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Peter Carmichael Esquire

For fifty-seven years he was by turns Baxter Brothers' mill manager, engineer, partner and finally senior partner. An inventor and improver of machinery and processes he helped to make the firm world leaders in flax spinning and linen manufacture.

Subscription value in 1865:

£300

Relative to inflation up to 2018:

£30000

Relative to income compared to 2018:

£240000

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Personal details and history

Full name

Peter Carmichael

Date of birth

02-03-1809[1]

Place of birth

Kirkland, Fife[1]

Gender

Male

Marital status

Married[2]

Name of spouse

Margaret Carmichael[2]

Children

James Drummond, b.1849;[3] Charles, b.1850;[4] Grace Margaret, b.1851[5] and William Baxter b.1853.[6] 3 sons and one daughter all of whom predeceased Peter Carmichael

Home address

Kirkland, Fife, 1809-1812.[7]
Limehouse, London, 1812-1816.[7]
Dens Brae, Dundee, c.1816-1830.[7]
Limehouse, London, c.1830-1832.[7]
Manchester, c.1832.[7]
Leeds, c.1832-1833.[7]
Dens Brae, Dundee, c.1833-1852.[8] aka 111 Bucklemaker Wynd[9]
Seafield, Broughty Ferry, c.1849-1850.[7]
Springhill, Dundee, c.1853-1870.[10]
Bonhard, Scone, c.1864-1869.[7]
Arthurstone House, Nr Meigle, Perthshire, c.1869-1891.[11]

Age at death:

Place of death:

Arthurstone, Perthshire[12]

Date of death:

06-05-1891[12]

Buried:

Kettins churchyard[13]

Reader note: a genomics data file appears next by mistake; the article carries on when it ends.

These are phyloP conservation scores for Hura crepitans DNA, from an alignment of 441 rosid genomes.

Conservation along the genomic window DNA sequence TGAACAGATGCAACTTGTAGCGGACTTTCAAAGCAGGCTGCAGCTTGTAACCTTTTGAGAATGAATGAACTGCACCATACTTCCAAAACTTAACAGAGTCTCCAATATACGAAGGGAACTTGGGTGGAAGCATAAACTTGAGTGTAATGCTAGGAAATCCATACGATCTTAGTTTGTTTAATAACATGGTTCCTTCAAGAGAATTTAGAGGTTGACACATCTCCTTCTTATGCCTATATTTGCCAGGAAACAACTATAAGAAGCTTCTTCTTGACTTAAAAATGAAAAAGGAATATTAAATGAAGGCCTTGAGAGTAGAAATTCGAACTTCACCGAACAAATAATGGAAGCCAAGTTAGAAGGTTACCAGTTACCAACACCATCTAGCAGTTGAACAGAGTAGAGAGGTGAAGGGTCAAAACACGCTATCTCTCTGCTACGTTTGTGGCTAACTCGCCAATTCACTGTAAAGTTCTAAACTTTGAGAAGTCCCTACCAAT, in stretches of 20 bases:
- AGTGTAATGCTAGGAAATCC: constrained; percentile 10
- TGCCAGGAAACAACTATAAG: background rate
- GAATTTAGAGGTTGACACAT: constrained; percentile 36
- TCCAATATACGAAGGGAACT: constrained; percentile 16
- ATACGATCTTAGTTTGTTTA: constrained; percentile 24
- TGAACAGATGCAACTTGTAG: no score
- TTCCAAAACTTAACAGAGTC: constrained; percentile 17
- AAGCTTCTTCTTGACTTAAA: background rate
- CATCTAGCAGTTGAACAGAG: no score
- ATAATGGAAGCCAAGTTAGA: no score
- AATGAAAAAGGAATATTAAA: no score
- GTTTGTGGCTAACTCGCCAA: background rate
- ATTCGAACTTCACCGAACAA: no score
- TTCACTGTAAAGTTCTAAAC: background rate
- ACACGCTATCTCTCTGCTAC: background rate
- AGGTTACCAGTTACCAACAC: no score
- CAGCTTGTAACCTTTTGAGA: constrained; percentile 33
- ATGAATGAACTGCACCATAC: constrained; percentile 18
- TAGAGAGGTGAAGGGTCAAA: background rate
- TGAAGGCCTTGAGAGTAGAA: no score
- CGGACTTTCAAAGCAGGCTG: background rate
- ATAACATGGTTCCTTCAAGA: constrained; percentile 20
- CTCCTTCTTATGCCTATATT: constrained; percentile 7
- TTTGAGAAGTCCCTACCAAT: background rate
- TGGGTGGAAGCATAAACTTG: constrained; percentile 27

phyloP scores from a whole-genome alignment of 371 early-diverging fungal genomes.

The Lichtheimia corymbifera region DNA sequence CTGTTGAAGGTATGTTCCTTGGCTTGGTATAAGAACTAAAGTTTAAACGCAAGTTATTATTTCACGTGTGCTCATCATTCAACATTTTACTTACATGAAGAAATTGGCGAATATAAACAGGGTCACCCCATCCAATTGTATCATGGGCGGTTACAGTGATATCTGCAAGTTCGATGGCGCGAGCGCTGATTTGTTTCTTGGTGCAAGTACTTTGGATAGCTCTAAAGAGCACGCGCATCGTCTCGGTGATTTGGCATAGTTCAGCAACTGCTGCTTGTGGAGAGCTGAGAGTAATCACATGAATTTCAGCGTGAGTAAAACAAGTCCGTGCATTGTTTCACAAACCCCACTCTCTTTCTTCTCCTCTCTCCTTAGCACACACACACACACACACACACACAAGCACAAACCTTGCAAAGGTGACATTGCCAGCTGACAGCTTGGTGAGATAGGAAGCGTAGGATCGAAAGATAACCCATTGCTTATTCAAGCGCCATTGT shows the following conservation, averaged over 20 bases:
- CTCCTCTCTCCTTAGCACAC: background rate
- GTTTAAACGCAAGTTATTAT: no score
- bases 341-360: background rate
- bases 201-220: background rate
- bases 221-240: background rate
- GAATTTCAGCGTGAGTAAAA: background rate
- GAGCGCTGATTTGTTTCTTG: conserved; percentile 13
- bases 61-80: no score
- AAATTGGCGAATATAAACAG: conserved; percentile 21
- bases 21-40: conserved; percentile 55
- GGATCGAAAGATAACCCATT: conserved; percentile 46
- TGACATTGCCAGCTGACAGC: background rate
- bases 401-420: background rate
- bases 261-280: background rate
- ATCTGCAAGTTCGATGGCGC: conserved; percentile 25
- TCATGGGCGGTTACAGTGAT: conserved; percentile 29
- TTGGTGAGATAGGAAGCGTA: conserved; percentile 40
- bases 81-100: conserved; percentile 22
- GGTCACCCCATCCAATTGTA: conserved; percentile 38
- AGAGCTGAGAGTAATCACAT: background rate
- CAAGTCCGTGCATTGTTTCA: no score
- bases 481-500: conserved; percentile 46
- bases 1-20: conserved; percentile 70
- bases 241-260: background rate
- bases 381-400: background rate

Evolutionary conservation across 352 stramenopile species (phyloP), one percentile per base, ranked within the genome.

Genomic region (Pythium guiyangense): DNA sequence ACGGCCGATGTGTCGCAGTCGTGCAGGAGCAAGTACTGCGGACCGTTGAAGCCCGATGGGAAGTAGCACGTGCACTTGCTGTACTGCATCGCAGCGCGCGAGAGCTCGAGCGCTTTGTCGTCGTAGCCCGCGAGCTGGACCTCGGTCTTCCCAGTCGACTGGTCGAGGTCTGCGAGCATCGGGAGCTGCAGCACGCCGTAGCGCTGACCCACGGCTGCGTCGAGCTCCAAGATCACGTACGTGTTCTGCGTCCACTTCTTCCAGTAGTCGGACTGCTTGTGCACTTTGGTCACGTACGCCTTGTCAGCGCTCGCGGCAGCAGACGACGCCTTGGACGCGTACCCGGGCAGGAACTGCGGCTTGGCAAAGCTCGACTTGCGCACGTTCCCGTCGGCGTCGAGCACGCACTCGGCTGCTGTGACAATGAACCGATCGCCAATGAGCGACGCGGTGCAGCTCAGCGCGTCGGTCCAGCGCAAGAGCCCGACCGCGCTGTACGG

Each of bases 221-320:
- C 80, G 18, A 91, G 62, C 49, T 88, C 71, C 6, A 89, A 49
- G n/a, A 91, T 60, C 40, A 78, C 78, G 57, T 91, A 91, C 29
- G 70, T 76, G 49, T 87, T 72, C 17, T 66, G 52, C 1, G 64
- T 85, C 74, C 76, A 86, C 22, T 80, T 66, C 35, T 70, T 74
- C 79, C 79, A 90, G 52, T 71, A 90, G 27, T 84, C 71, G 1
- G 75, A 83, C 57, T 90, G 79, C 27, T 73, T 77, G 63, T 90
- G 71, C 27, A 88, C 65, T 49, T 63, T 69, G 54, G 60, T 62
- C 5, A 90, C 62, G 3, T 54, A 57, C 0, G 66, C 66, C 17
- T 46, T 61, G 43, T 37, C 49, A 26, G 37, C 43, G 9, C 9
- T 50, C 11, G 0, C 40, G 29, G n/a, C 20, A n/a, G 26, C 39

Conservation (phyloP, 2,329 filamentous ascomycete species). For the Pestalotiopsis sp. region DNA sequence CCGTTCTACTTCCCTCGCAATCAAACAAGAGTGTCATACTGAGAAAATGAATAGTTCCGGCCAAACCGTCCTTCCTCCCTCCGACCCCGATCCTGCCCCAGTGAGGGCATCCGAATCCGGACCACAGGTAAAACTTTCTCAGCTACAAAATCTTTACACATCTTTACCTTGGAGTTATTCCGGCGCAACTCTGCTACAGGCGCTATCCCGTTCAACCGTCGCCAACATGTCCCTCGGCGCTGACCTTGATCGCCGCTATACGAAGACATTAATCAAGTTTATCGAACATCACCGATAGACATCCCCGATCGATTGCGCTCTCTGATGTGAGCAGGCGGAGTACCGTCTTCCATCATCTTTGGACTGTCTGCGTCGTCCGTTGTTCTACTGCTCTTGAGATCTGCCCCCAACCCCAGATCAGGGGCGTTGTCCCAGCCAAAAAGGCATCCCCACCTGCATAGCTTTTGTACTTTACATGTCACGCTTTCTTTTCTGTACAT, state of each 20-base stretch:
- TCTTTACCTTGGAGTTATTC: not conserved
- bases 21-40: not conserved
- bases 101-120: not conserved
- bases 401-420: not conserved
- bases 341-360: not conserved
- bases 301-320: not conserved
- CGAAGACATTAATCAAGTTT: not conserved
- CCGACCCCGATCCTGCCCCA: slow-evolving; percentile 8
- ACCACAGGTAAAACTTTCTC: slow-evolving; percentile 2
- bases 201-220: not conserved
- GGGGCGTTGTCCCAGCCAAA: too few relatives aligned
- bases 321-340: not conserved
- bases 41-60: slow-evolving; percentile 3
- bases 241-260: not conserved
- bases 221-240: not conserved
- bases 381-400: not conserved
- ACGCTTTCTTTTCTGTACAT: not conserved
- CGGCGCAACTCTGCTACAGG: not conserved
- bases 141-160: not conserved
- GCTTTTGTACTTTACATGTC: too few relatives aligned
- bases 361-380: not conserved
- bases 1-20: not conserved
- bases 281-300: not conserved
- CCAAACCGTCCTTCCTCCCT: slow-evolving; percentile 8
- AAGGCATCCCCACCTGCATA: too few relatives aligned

Affiliations, clubs, offices and related subscribers

Religious affiliation

Congregationalist (attended Ward Chapel, Dundee, c.1843-1864), but attended the Church of Scotland for greater part of his life.[14]

Political affiliation

Supported Liberal Party, but in later life tended towards Conservatism.[15]

Clubs / societies

Director, Watt Institution, Dundee, 1840-1844 and 1853-1854.[16] Subscriber to Dundee Infirmary and the industrial schools.[17] Mars Training Ship (one of the original organisers).[17] Dundee Sailors' Home (one of the founders).[17] Director, Dundee & Newtyle Railway.[17] Restoration of Wishart Arch, Dundee, 1877.[7] Funded Ardler quoad sacra parish church and manse construction and endowment of minister, c.1883-1885.[18] Associate member of Dundee Naturalists' Society, c.1881.[19] Vice-president, YMCA, Dundee.[20]

Public offices

Justice of the Peace associated with the Dundee district, c.1871-1891.[21] Elected member, Kettins School Board, 1873-1891.[22]

Related subscribers

Subscriber no.29 – Sir David Baxter of Kilmaron – partner in Baxter Brothers & Co.

Subscriber no.52 – Messrs James Carmichael & Co. – son-in-law of James Carmichael